I left school at 18 with rubbish A levels and got myself a job with a firm of accountants. They persuaded me to study and I'm glad that I did but I do feel that I missed out on the social side of youth not having had the Uni experience. In order to qualify I had to study all the time I wasn't working so my social life consisted of going to another couple's for dinner or them coming to us on Saturdays.

Nowadays, everything just seems to have been delayed. I was lucky enough to buy my first house at 20 with my partner. But then there were two of us sharing it. Nowadays, people are buying their first homes in their 30's but then they are living in them a lot longer so I guess it balances out. I suppose the answer is simply to be patient and save up - you'll get there eventually.

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Re: if we all stayed dotted about

Post: # 260925Post The Riff-Raff Element
Sun May 20, 2012 9:33 am

the.fee.fairy wrote: The issue with degrees becoming the norm is that there are very very few jobs that will even look at the application unless they see the word Degree on it. It doesn't matter what the job is. So the younger generation are being forced to go to University to get a chance in the job market, and are then saddled with debt and a slim chance of getting that decently paying job because everyone has a degree. But, if they didn't have a degree, that slim chance would turn to absolutely no chance when up against all the other applicants who do have degrees. It's a vicious cycle.
Of course, the big advantage for the various economies where this common practice is that it keeps many hundreds of thousands of young people out of the job market and off the unemployment stats for several years while they themselves pay for the privilege, which is quite clever, if slightly evil.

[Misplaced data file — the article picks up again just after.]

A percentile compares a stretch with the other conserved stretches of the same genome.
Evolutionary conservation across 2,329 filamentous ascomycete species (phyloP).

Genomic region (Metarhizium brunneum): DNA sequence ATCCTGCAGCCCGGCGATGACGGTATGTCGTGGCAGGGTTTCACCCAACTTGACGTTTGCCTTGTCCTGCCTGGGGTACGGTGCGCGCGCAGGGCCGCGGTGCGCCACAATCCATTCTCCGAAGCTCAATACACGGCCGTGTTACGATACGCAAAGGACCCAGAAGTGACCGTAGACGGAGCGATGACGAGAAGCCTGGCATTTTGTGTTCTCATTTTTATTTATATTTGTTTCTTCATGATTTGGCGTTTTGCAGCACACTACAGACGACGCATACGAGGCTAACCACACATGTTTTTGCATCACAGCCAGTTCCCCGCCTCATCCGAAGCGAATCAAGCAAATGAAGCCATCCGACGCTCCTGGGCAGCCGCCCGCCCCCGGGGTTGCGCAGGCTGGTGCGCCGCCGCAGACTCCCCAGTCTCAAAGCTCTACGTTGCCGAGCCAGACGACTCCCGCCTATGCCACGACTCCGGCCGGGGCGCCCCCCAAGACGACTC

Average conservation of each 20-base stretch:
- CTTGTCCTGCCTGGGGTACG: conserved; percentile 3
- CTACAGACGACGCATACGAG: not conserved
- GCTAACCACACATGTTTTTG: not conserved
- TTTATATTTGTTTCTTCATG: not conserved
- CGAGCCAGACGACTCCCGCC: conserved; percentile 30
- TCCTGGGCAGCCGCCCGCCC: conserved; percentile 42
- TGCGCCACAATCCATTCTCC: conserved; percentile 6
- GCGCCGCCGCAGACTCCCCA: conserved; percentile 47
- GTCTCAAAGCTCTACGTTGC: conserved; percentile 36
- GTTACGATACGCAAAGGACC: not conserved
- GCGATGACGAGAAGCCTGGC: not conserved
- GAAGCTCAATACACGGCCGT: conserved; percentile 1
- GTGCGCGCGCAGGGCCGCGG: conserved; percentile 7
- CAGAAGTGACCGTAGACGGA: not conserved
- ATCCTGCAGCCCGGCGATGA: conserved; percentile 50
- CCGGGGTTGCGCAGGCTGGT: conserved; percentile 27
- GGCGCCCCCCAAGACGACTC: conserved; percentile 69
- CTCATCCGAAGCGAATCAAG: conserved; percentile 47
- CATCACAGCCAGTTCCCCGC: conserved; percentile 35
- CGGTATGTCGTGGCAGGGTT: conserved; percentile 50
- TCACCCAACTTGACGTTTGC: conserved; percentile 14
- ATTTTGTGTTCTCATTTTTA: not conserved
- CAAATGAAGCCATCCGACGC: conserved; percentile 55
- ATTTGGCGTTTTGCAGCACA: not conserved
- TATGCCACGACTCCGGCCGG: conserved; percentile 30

We've done a superb job in the West in decreasing the lump of employment that is there to be done while being incapable of finding ways to pay for the large number of unemployed or underemployed that it generates. I'm told (generally by right-wing free market junkies) that the idea of there being a finite lump of work in an economy is not a reality, but when pressed none of them seem capable of explaining how this could be increased except by cutting wages and making a few people (for whom tax payment should be optional) ever richer. This doesn't seem entirely right to me.

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Re: if we all stayed dotted about

Post: # 260934Post boboff
Sun May 20, 2012 11:39 am

I think the theory is you teach people to think and lead, they then are in a position to exploit people in under-developed countries. Like China and India, where I think they also have a rather decent education system.

For the developed countries to prosper in a "post industrial" global economy, we have to revert to colonial values, and us owing, or producing the "means of production" we make the machines and the computers that make the T-shirts etc What in fact is happening is that the chinese are buying the companies in the UK and elsewhere making the machines, as well as Africas mineral resources.

So in effect we can only hope that the UK is seen as some sort of large disney world, and people come to visit us from the BRIC's.

And for all those with degrees, the phrase that pays.....Would you like frys with that?
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Re: if we all stayed dotted about

Post: # 260942Post the.fee.fairy
Sun May 20, 2012 1:06 pm

boboff wrote:No see I think you are wrong.

You can get experience, you have 12 weeks off a year as a student.

Employers want experience, not because they want experience, they want people who don't say can't, don't moan how hard it is, but actually get on with it and get work.
It's not that easy. Even with the holidays, it's difficult to get a 'full time job' through them. No company is going to employ someone for two weeks at Easter, a week at Christmas and then at the Summer Holidays. So most students (myself included) sign up with agencies to get work.

The problem with that is that when you ask the agency for a reference, they'll only confirm that you worked for them, not what job you did, or where you worked.

The experience that employers are asking for is ridiculous - 2 year's or 3 year's experience in some cases. That's impossible to get as a student - 3 years of 12 weeks holidays (ideally) = 36 weeks - not even 1 year's experience and in most cases rejected by the employers as it's not 'continuous employment'